Red Hat Bugzilla – Bug 837889
Watchdog detected hard LOCKUP on cpu <any>
Last modified: 2012-07-06 13:03:49 EDT
Description of problem:
We are running fahclient-7.1.52-1.x86_64.rpm downloaded from https://fah-web.stanford.edu/projects/FAHClient/wiki/BetaRelease ... it pushes CPUs to their limit. We are wondering if the following though is expected behavior:
# dmesg | grep LOCKUP
[ 93.310472] Watchdog detected hard LOCKUP on cpu 6
[ 106.896147] Watchdog detected hard LOCKUP on cpu 22
[ 244.927592] Watchdog detected hard LOCKUP on cpu 29
[ 258.348613] Watchdog detected hard LOCKUP on cpu 13
[ 432.637392] Watchdog detected hard LOCKUP on cpu 22
[ 471.441122] Watchdog detected hard LOCKUP on cpu 6
[ 588.473065] Watchdog detected hard LOCKUP on cpu 13
[ 639.885548] Watchdog detected hard LOCKUP on cpu 29
[ 771.974199] Watchdog detected hard LOCKUP on cpu 22
[ 810.430084] Watchdog detected hard LOCKUP on cpu 6
[ 884.192560] Watchdog detected hard LOCKUP on cpu 13
[ 1002.166988] Watchdog detected hard LOCKUP on cpu 29
[ 1100.792232] Watchdog detected hard LOCKUP on cpu 22
[ 1139.488615] Watchdog detected hard LOCKUP on cpu 6
[ 1189.393973] Watchdog detected hard LOCKUP on cpu 13
[ 1345.850268] Watchdog detected hard LOCKUP on cpu 29
[ 1456.170354] Watchdog detected hard LOCKUP on cpu 22
[ 1487.704738] Watchdog detected hard LOCKUP on cpu 13
[ 1519.448265] Watchdog detected hard LOCKUP on cpu 6
We also have a lot of this:
[ 1519.448343] [<ffffffff815f4782>] __atomic_notifier_call_chain+0x12/0x20
[ 1519.448346] [<ffffffff815f47a6>] atomic_notifier_call_chain+0x16/0x20
[ 1519.448348] [<ffffffff8102b3d5>] mce_log+0x25/0x170
[ 1519.448351] [<ffffffff8102c53b>] mce_log_therm_throt_event+0x2b/0x40
[ 1519.448354] [<ffffffff8102daf8>] intel_thermal_interrupt+0x178/0x1a0
[ 1519.448357] [<ffffffff8102db71>] smp_thermal_interrupt+0x21/0x40
[ 1519.448360] [<ffffffff815f97ba>] thermal_interrupt+0x6a/0x70
[ 1519.448361] <EOI> [<ffffffff810cf5f5>] ? __audit_syscall_exit+0x65/0x450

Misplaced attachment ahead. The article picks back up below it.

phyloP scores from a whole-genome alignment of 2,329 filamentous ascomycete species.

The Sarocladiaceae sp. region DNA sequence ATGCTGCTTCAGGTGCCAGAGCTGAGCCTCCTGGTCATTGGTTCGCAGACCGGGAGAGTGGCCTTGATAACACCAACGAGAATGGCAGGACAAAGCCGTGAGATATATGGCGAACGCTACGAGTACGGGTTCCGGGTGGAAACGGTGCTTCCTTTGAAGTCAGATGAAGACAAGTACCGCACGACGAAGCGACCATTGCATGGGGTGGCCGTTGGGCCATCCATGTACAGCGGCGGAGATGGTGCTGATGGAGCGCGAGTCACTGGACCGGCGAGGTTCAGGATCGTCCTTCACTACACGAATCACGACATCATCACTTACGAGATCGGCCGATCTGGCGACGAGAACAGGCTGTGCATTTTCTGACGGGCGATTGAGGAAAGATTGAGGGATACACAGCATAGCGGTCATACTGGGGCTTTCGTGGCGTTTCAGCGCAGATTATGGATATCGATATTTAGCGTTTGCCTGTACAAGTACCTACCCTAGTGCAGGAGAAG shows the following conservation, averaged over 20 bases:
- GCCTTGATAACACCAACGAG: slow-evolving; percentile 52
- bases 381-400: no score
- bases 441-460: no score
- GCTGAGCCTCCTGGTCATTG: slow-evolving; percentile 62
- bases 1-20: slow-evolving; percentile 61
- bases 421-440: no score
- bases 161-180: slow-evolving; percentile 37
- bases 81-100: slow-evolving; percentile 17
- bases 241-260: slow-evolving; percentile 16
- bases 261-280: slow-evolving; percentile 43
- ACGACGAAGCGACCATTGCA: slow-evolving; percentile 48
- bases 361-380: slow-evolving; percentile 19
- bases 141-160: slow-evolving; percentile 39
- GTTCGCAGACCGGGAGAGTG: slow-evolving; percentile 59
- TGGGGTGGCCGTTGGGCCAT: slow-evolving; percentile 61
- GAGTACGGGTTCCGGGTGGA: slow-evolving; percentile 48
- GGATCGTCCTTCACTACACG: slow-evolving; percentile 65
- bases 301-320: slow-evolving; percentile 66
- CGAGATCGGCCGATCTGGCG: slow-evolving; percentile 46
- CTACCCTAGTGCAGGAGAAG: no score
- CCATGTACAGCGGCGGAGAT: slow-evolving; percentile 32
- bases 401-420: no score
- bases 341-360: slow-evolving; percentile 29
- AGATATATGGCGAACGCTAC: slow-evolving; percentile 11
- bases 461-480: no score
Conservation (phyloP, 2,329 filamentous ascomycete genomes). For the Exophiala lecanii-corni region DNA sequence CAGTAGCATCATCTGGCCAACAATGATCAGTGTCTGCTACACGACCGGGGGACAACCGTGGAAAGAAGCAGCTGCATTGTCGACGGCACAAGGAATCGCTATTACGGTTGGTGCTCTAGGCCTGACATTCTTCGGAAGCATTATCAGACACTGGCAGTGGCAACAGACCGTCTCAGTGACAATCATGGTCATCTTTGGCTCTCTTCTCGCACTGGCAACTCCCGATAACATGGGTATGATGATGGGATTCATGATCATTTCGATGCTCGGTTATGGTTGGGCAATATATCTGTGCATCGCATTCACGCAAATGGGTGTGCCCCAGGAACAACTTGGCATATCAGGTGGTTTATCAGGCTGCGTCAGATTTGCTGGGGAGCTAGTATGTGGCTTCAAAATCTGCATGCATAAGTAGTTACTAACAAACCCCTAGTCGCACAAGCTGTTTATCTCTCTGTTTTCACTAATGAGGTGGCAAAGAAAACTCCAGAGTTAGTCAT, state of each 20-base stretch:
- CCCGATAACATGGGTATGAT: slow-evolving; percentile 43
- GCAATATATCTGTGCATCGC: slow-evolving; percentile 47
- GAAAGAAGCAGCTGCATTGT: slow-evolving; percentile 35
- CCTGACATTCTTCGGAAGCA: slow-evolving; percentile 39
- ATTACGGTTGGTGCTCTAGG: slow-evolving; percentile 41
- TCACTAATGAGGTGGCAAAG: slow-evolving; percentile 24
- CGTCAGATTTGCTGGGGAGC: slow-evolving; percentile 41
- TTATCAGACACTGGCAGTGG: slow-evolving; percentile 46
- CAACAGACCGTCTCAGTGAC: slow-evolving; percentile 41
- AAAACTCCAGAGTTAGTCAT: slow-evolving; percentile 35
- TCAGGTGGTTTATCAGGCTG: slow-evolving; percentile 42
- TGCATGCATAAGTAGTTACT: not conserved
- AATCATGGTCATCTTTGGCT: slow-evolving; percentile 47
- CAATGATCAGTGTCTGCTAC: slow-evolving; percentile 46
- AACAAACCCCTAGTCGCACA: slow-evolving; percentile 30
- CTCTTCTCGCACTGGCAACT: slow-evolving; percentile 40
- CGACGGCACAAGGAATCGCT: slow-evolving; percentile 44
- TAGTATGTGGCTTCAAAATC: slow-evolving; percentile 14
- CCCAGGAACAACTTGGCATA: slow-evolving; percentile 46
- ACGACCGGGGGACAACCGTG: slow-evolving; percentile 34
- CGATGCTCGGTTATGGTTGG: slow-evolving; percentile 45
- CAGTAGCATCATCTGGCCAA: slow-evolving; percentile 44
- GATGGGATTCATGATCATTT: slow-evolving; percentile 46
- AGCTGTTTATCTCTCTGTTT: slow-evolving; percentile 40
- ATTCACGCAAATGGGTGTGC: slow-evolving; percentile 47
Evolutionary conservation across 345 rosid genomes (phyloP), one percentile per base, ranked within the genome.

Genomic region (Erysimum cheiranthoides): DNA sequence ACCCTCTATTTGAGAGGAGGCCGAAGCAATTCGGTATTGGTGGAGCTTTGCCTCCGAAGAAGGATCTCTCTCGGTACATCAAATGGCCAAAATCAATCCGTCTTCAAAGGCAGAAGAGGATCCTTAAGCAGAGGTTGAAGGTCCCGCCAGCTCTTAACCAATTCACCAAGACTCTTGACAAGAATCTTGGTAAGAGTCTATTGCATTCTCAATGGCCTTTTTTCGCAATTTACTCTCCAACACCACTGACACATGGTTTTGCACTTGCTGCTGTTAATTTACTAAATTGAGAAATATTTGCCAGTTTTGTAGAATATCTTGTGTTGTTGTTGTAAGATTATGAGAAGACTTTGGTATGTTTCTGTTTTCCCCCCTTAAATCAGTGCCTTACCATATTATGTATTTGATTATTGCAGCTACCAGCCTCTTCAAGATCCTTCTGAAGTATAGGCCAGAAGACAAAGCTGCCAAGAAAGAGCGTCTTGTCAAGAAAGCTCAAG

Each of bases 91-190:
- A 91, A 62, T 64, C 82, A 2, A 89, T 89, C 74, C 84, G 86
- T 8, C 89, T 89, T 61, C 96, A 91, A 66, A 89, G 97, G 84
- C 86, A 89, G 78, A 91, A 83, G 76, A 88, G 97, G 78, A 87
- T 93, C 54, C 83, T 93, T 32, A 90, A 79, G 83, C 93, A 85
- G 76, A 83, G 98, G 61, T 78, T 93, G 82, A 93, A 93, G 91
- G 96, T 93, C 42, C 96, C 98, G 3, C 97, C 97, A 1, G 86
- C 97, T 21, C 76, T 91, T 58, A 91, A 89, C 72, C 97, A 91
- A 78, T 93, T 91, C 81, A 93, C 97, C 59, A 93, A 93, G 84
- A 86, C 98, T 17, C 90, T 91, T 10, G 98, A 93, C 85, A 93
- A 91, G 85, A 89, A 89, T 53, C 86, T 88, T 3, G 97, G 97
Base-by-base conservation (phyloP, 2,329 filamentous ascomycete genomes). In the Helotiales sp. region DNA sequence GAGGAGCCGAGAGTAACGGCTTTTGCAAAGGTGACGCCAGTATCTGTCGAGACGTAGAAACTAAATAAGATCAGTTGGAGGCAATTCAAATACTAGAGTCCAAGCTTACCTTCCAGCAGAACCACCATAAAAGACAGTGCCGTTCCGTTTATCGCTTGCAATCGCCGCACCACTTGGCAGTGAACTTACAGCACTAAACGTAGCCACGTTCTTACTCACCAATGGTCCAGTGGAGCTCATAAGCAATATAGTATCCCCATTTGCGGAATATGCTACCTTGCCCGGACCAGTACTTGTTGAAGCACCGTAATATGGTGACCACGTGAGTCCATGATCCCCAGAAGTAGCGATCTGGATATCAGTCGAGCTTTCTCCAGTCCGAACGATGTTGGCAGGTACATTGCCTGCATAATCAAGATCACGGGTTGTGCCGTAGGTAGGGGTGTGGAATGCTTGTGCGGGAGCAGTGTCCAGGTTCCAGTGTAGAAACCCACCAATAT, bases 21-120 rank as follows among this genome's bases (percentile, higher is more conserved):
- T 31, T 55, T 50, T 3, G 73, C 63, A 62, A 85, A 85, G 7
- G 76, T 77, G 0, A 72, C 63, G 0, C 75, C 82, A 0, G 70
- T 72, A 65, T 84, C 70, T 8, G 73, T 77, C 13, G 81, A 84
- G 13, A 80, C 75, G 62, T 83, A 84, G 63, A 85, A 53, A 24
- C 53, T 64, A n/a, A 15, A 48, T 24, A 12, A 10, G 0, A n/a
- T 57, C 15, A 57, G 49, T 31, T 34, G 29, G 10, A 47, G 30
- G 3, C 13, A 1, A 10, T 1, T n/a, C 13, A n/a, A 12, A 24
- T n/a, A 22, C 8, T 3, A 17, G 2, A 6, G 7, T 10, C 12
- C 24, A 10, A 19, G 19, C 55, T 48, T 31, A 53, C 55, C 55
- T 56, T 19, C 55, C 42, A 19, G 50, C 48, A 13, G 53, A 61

[ 1519.448368] [<ffffffff815f8a90>] sysret_audit+0x17/0x21
[ 1519.448369] ---[ end trace 28bd6fe5c8656efc ]---
[ 1528.234694] CPU6: Package temperature above threshold, cpu clock throttled (t
otal events = 237843)
[ 1528.340327] CPU6: Package temperature/speed normal
... then see SATA write errors.
Is this BIOS/Motherboard or the kernel throttling the CPUs? If it is the kernel, is this a bug?
We are using kernel 3.4.3-1.fc17.x86_64
Created attachment 596463 [details]
partial dmesg output
Don, Mauro, any thoughts here?
I would need to the the dmesg output (or /var/log/messages) from the beginning. From what I can see from the dmesg snippet above is that a thermal event happened on the Intel Xeon (running Sandy Bridge processors). The mce_log kicked in to service it. During that service the rcu_read_lock blocked inside an irq routine for a very long time and caused the watchdog to time out and panic.
The question is why is the rcu_read_lock blocking. Probably because of the multiple events happening. But that doesn't explain why the first one hung, which is why I would need to see the whole dmesg log. These snippets seem to be residual lockups.
Thermal events may be generating SMI calls. A known issue is that some BIOSes take too long to handle those events. Maybe this is the case: while the mcelog
handler routine were written to be fast, if BIOS is adding too much delay to
handle it, the chances that a subsequent NMI IRQ could happen increases.
I suggest to measure the amount of time that SMI is spending to handle such events. While I never used it, I know real time people have some tools to measure
the SMI latency noise.
Created attachment 596525 [details]
full dmesg output
Uploaded full dmesg output. Not sure if this is relevant, but this machine has a boat-load of NICs in it.
After looking at the dmesg log, it seems most events recovered except for a few like the 'Core temperature' ones. And looking through the code, it doesn't seem to have any slowpaths. I wouldn't be surprised if SMI was involved.
The Real Time folks tools were just guessing at where SMIs were last I heard. They scattered calls like rdtsc around known fastpaths and if things were longer than expected, they assumed it was an SMI and reported the latency.
We could do the same here. I think if we place rdtsc's at the beginning and end of say intel_thermal_interrupt and report any differences greater than 1 second. That would instantly tell us.
I'll see if I can dig up a Fedora tree to create a patch and then try and run something through koji (though I don't think I ever tried building a kernel on koji).
Hold up guys, it seems like a hardware issue. We have several other identical servers that don't have this problem when put under the exact same load, and this one had it's heat sink installed improperly.
Sorry about that! So this is what it looks like when it really is a thermal issue.